Greek folk tales descend from Aesop and Greek antiquity, as well as medieval storytelling in the pivotal south-east Mediterranean world that linked Christianity, Islam and Byzantium. These tales, told by folk narrators throughout Greek-speaking regions up to our times, are wondrous, whimsical stories about doughty youths and frightful monsters, resourceful maidens and animals gifted with human speech. The tales weave substantive motifs, characters, and forms into a rich tapestry capturing the temperament and ethos of the Greek folk psyche.

Greek Folk Tales (Aiora Press, 2023), translated by Alexander Zaphiriou*, comprises a selection of some of the most well-known folk tales that make up the rich Greek folk tradition passed down to us by word of mouth inextricably linked to the Greek countryside, narrated during long winters or summer starry nights. “The obvious challenge was orality”, says Zaphiriou. “Storytellers were entertainers just like the ancient bards declaiming Homeric rhapsodies. A written rendering of the stories has to hold on to the sense of their being spoken narratives”. Heroic human deeds and adventures, animals with the power of speech, fairies [neraides in Greek], witches, nymphs, goblins [kallikantzaroi in Greek] make up a rich kaleidoscope of Greek folklore that English-speaking readers will have the chance to delve into and get familiar with.

The folk tales included in the volume were collected in the late-nineteenth to mid-twentieth century. They were found in Greek-speaking lands, including Asia Minor and Cyprus. A few have been borrowed from traditions beyond Greece, while some have come down to us from antiquity, including Aesop-like fables with speaking animal characters. A full spectrum of Greek folk tales exists in the work of G.A. Megas (1893-1976), ethnographer, professor at Athens University and first president of the Hellenic Ethnographic Society, and Nikolaos G. Politis (1852-1921), Megas’s teacher and forerunner. “They did for Greek tales what the Brothers Grimm did for German Märchen (folk tales)”, Zaphiriou points out.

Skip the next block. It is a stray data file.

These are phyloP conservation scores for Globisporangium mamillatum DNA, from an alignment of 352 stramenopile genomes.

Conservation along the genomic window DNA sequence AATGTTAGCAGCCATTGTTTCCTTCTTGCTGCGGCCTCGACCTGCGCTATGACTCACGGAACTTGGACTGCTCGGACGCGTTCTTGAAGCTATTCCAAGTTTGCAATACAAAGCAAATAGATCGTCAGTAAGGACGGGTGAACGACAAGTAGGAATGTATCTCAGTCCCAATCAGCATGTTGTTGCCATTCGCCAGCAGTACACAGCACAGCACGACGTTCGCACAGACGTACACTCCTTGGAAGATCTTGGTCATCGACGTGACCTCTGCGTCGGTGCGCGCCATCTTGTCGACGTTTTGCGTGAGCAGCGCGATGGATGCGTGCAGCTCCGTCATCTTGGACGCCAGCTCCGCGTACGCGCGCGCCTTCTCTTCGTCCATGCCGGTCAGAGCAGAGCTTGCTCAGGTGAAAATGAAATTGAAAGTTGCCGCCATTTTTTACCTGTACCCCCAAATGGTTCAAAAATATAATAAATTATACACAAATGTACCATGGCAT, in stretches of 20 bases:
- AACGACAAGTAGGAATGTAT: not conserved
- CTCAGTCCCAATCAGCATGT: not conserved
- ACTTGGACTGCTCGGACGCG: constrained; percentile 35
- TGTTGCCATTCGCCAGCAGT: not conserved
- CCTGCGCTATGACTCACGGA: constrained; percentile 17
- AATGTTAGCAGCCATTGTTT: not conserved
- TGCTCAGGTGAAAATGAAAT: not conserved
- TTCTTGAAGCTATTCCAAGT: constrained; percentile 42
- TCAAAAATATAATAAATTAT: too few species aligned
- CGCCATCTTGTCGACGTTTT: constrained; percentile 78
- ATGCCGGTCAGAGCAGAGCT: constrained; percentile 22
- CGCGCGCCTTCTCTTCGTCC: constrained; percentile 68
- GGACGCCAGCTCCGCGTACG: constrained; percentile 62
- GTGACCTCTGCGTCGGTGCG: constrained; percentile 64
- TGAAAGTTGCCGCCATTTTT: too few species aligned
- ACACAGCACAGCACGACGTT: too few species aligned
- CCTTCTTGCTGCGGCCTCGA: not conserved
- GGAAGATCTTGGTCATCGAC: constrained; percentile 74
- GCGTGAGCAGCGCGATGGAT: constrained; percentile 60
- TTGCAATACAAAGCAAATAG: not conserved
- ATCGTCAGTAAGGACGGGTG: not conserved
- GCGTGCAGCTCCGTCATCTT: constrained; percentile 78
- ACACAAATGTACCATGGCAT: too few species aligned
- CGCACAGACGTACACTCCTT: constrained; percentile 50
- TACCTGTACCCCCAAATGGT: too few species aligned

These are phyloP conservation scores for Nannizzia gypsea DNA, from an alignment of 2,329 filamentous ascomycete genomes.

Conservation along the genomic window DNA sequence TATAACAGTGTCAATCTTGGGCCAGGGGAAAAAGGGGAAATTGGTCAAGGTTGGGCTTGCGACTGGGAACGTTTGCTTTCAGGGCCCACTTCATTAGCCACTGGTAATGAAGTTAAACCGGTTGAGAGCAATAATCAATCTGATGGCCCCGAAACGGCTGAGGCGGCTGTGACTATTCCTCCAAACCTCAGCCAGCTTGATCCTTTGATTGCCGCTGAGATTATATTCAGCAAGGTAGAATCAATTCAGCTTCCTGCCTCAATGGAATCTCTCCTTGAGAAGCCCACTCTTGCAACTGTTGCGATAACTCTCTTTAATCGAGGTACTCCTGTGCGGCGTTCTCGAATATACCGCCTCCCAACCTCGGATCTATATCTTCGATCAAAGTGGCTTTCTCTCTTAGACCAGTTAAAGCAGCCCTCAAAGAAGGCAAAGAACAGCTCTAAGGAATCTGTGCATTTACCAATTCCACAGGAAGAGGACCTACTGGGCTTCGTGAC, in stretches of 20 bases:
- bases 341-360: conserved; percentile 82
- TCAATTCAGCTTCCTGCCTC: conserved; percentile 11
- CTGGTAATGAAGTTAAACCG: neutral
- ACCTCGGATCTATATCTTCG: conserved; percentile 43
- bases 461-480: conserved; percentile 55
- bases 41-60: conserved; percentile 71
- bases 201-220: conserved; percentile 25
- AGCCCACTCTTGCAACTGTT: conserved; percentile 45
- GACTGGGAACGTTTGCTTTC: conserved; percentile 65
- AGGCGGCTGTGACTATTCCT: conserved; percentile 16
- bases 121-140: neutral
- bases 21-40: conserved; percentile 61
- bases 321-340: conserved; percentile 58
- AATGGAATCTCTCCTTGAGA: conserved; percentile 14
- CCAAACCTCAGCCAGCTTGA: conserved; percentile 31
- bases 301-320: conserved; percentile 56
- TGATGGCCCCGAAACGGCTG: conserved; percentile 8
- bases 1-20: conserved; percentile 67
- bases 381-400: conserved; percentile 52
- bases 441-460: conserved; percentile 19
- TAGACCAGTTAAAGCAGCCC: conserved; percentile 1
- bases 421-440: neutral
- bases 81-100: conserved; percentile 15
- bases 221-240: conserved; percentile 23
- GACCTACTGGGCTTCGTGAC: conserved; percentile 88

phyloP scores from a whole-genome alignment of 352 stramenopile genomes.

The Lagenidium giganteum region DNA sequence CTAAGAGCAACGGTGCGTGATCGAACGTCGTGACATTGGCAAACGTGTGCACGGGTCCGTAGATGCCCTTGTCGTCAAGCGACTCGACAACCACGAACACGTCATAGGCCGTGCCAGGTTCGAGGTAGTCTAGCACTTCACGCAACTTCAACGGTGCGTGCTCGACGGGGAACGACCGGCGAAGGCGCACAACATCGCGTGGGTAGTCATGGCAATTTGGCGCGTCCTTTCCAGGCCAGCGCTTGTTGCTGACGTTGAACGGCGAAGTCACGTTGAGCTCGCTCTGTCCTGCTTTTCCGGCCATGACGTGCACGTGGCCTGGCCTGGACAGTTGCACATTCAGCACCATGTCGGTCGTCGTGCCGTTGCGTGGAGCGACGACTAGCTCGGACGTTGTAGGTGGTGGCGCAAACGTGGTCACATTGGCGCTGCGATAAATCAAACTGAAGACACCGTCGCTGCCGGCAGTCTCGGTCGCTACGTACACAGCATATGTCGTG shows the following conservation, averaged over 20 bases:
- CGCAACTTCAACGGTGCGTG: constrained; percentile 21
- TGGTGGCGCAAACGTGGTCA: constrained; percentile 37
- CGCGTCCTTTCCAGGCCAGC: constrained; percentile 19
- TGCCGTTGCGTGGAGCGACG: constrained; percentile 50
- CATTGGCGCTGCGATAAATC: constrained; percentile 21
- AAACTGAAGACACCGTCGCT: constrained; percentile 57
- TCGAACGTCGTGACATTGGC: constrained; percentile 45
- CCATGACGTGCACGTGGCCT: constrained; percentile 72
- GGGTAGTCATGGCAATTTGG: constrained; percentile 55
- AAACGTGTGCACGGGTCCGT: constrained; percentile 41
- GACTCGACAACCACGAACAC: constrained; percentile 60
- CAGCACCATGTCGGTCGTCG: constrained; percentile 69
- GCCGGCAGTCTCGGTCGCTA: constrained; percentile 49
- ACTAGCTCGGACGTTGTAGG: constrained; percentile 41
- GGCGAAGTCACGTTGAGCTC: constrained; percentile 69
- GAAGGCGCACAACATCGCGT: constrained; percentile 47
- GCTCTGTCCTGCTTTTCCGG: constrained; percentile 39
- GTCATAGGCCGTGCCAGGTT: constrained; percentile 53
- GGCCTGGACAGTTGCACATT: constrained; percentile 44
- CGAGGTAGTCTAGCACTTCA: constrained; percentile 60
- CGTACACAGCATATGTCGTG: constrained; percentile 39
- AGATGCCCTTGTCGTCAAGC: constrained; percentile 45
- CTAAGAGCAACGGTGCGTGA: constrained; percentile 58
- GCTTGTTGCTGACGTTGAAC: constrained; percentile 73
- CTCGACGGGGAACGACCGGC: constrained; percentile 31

*Alexander Zaphiriou studied Comparative Literature at Columbia University, in New York. Ηe has worked as an interpreter for the Council of Europe, the IMF, and other international organizations since the ‘90s. He has translated fiction and non-fiction from and to English and Greek. His compilation Myths Behind Words was published by Aiora Press in 2018.

Read more: READING GREECE: Aiora Press, a Publishing House that Promotes Greek Literature beyond National BordersBOOK OF THE MONTH: ‘Greek Folk Songs’ – A Bilingual Edition that Sheds Light on the Greek Demotic TraditionBOOK OF THE MONTH: Rebetika – Songs from the Old Greek Underworld